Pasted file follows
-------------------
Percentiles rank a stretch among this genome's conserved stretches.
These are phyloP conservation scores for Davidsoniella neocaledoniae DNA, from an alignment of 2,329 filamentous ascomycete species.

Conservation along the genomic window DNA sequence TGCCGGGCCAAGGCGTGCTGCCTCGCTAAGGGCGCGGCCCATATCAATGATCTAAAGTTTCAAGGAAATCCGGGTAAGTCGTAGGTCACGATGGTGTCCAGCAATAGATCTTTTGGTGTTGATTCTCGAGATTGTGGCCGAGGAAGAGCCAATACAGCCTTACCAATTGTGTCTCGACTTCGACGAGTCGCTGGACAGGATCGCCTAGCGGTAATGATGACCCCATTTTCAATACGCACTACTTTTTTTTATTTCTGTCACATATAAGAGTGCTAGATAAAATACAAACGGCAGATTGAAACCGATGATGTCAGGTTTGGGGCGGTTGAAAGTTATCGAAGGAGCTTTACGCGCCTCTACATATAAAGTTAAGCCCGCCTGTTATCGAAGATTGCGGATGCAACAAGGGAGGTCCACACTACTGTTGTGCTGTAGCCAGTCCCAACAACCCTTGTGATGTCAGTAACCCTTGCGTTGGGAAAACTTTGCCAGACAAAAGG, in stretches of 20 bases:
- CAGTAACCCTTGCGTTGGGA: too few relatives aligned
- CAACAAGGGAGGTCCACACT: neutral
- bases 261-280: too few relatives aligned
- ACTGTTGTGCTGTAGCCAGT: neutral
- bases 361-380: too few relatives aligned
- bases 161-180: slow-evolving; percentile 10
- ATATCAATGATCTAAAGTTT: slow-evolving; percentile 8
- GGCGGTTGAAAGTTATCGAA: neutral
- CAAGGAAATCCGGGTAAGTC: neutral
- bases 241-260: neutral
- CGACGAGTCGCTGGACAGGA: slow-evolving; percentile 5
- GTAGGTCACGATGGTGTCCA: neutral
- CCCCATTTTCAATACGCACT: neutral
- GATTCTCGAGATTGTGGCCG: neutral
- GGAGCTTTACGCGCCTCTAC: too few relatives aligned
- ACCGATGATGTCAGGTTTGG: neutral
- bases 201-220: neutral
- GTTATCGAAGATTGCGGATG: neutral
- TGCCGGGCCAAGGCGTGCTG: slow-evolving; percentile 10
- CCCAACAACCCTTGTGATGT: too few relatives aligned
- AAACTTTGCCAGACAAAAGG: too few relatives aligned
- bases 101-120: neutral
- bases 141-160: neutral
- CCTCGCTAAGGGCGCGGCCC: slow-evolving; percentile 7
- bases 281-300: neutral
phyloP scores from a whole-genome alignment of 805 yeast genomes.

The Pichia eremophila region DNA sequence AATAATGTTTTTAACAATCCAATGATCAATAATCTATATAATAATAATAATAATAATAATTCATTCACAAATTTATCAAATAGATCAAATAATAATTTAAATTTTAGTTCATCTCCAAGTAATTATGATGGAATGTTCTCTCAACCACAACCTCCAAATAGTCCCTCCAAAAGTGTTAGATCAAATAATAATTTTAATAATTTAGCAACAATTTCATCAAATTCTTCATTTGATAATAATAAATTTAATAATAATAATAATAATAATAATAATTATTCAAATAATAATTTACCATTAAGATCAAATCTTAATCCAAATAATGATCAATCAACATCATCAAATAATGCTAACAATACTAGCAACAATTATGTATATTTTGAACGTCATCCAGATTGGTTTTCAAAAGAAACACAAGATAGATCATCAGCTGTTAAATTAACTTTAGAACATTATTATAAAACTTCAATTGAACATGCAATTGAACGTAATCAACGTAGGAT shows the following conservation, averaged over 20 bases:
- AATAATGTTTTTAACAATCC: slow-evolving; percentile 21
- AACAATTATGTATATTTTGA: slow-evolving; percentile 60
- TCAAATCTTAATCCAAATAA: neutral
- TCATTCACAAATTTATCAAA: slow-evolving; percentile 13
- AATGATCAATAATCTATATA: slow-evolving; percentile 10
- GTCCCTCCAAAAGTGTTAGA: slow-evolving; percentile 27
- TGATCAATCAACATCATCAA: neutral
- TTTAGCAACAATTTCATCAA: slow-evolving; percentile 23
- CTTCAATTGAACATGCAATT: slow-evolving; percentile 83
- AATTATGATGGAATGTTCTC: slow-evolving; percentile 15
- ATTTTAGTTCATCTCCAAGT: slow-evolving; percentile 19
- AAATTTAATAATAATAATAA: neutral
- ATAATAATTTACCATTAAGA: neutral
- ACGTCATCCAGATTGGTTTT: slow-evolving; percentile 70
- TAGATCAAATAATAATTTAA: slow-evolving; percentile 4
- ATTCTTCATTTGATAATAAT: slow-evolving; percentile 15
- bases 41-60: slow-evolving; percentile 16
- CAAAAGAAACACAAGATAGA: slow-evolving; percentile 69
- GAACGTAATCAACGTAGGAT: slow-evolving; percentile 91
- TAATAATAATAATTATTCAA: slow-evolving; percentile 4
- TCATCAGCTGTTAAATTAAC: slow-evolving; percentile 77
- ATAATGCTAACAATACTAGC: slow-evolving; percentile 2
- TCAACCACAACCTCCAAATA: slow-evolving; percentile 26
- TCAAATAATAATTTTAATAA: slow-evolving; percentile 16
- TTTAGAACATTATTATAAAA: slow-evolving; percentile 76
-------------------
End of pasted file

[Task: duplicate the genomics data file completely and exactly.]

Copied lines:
Percentiles rank a stretch among this genome's conserved stretches.
These are phyloP conservation scores for Davidsoniella neocaledoniae DNA, from an alignment of 2,329 filamentous ascomycete species.

Conservation along the genomic window DNA sequence TGCCGGGCCAAGGCGTGCTGCCTCGCTAAGGGCGCGGCCCATATCAATGATCTAAAGTTTCAAGGAAATCCGGGTAAGTCGTAGGTCACGATGGTGTCCAGCAATAGATCTTTTGGTGTTGATTCTCGAGATTGTGGCCGAGGAAGAGCCAATACAGCCTTACCAATTGTGTCTCGACTTCGACGAGTCGCTGGACAGGATCGCCTAGCGGTAATGATGACCCCATTTTCAATACGCACTACTTTTTTTTATTTCTGTCACATATAAGAGTGCTAGATAAAATACAAACGGCAGATTGAAACCGATGATGTCAGGTTTGGGGCGGTTGAAAGTTATCGAAGGAGCTTTACGCGCCTCTACATATAAAGTTAAGCCCGCCTGTTATCGAAGATTGCGGATGCAACAAGGGAGGTCCACACTACTGTTGTGCTGTAGCCAGTCCCAACAACCCTTGTGATGTCAGTAACCCTTGCGTTGGGAAAACTTTGCCAGACAAAAGG, in stretches of 20 bases:
- CAGTAACCCTTGCGTTGGGA: too few relatives aligned
- CAACAAGGGAGGTCCACACT: neutral
- bases 261-280: too few relatives aligned
- ACTGTTGTGCTGTAGCCAGT: neutral
- bases 361-380: too few relatives aligned
- bases 161-180: slow-evolving; percentile 10
- ATATCAATGATCTAAAGTTT: slow-evolving; percentile 8
- GGCGGTTGAAAGTTATCGAA: neutral
- CAAGGAAATCCGGGTAAGTC: neutral
- bases 241-260: neutral
- CGACGAGTCGCTGGACAGGA: slow-evolving; percentile 5
- GTAGGTCACGATGGTGTCCA: neutral
- CCCCATTTTCAATACGCACT: neutral
- GATTCTCGAGATTGTGGCCG: neutral
- GGAGCTTTACGCGCCTCTAC: too few relatives aligned
- ACCGATGATGTCAGGTTTGG: neutral
- bases 201-220: neutral
- GTTATCGAAGATTGCGGATG: neutral
- TGCCGGGCCAAGGCGTGCTG: slow-evolving; percentile 10
- CCCAACAACCCTTGTGATGT: too few relatives aligned
- AAACTTTGCCAGACAAAAGG: too few relatives aligned
- bases 101-120: neutral
- bases 141-160: neutral
- CCTCGCTAAGGGCGCGGCCC: slow-evolving; percentile 7
- bases 281-300: neutral
phyloP scores from a whole-genome alignment of 805 yeast genomes.

The Pichia eremophila region DNA sequence AATAATGTTTTTAACAATCCAATGATCAATAATCTATATAATAATAATAATAATAATAATTCATTCACAAATTTATCAAATAGATCAAATAATAATTTAAATTTTAGTTCATCTCCAAGTAATTATGATGGAATGTTCTCTCAACCACAACCTCCAAATAGTCCCTCCAAAAGTGTTAGATCAAATAATAATTTTAATAATTTAGCAACAATTTCATCAAATTCTTCATTTGATAATAATAAATTTAATAATAATAATAATAATAATAATAATTATTCAAATAATAATTTACCATTAAGATCAAATCTTAATCCAAATAATGATCAATCAACATCATCAAATAATGCTAACAATACTAGCAACAATTATGTATATTTTGAACGTCATCCAGATTGGTTTTCAAAAGAAACACAAGATAGATCATCAGCTGTTAAATTAACTTTAGAACATTATTATAAAACTTCAATTGAACATGCAATTGAACGTAATCAACGTAGGAT shows the following conservation, averaged over 20 bases:
- AATAATGTTTTTAACAATCC: slow-evolving; percentile 21
- AACAATTATGTATATTTTGA: slow-evolving; percentile 60
- TCAAATCTTAATCCAAATAA: neutral
- TCATTCACAAATTTATCAAA: slow-evolving; percentile 13
- AATGATCAATAATCTATATA: slow-evolving; percentile 10
- GTCCCTCCAAAAGTGTTAGA: slow-evolving; percentile 27
- TGATCAATCAACATCATCAA: neutral
- TTTAGCAACAATTTCATCAA: slow-evolving; percentile 23
- CTTCAATTGAACATGCAATT: slow-evolving; percentile 83
- AATTATGATGGAATGTTCTC: slow-evolving; percentile 15
- ATTTTAGTTCATCTCCAAGT: slow-evolving; percentile 19
- AAATTTAATAATAATAATAA: neutral
- ATAATAATTTACCATTAAGA: neutral
- ACGTCATCCAGATTGGTTTT: slow-evolving; percentile 70
- TAGATCAAATAATAATTTAA: slow-evolving; percentile 4
- ATTCTTCATTTGATAATAAT: slow-evolving; percentile 15
- bases 41-60: slow-evolving; percentile 16
- CAAAAGAAACACAAGATAGA: slow-evolving; percentile 69
- GAACGTAATCAACGTAGGAT: slow-evolving; percentile 91
- TAATAATAATAATTATTCAA: slow-evolving; percentile 4
- TCATCAGCTGTTAAATTAAC: slow-evolving; percentile 77
- ATAATGCTAACAATACTAGC: slow-evolving; percentile 2
- TCAACCACAACCTCCAAATA: slow-evolving; percentile 26
- TCAAATAATAATTTTAATAA: slow-evolving; percentile 16
- TTTAGAACATTATTATAAAA: slow-evolving; percentile 76